BTW, anyone remembers how many cycles was chipmem copyspeed on a1200/060?
Kalms
Member
#10 - Posted: 20 May 2007 14:59
Reply Quote
winden: 26-28 cycles.

(Original a500 core clock period: 140ns. bus runs at half that: 280ns. CPU gets every other cycle: 560ns. 060/50 clock period: 20ns. 560/20 = 28.)
rload
Member
#11 - Posted: 28 May 2007 11:37
Reply Quote
I think Blueberry made an interesting point on dithering. We have a 4 bit signal which is extrapolated to 16-bit and then we optionally dither it down to 8-bit or 14-bit.

How much resolution does the signal really have left after it is expanded to 16-bit? Is the output made 16-bit mostly for the convenience or does it actually use the full resolution in a sensible way?
doom
Member
#12 - Posted: 28 May 2007 13:45
Reply Quote
ADPCM isn't just 4-bit quantization. The amplitude of the error (on average) is proportional to the change in amplitude for the last (couple of) samples. To reduce resolution on top of that would only make it worse. It might not matter much because there's a great deal of noise anyway, but I can hear the difference between 8-bit and 14-bit playback, at least, with my IMA ADPCM replayer.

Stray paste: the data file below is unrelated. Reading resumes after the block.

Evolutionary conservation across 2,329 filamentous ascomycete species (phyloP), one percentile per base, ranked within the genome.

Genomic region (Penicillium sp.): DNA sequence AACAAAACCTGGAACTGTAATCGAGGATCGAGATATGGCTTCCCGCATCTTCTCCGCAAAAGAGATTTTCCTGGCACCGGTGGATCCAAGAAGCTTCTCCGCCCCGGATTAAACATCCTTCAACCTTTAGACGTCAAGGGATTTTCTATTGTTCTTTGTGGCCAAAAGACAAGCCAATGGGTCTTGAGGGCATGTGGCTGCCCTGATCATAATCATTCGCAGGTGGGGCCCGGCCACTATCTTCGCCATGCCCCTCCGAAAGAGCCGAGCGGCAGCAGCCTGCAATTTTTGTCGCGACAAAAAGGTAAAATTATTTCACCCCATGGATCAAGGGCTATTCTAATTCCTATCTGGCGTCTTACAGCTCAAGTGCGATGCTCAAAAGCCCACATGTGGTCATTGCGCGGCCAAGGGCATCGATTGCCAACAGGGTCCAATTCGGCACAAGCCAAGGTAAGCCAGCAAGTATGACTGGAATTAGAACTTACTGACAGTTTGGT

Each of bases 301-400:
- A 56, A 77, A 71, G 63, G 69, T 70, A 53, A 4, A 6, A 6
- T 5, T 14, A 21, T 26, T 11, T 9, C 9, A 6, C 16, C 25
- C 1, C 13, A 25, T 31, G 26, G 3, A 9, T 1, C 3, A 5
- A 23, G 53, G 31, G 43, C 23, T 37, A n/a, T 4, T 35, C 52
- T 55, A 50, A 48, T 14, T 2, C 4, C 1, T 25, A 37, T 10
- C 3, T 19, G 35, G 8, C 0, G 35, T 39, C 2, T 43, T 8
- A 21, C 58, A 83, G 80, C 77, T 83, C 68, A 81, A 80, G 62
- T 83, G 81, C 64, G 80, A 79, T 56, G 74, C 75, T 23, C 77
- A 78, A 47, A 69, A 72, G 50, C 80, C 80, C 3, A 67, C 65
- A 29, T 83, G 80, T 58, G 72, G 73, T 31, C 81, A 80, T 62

Also, consider that ADPCM will pack a simple triangle wave very nicely with very little noise, and in some cases zero noise.

I'd love to see some discussion of the nature of ADPCM noise though. There might be a decent way to filter some of it out with stopband filters etc., and lots of free time for it while waiting for chipmem.
noname
Member
#13 - Posted: 26 Feb 2010 00:57
Reply Quote
Three years old thread revival!

I would be interested in testing some ADPCM routines on my Amiga for a change. Seeing that so many people seem to have their ADPCM routine ready-at-hand, is anyone willing to share theirs with me?

If desirable, I could also add it to WickedOS and make a new release so that others could enjoy ADPCM playback as well.
rload
Member
#14 - Posted: 27 Feb 2010 22:18
Reply Quote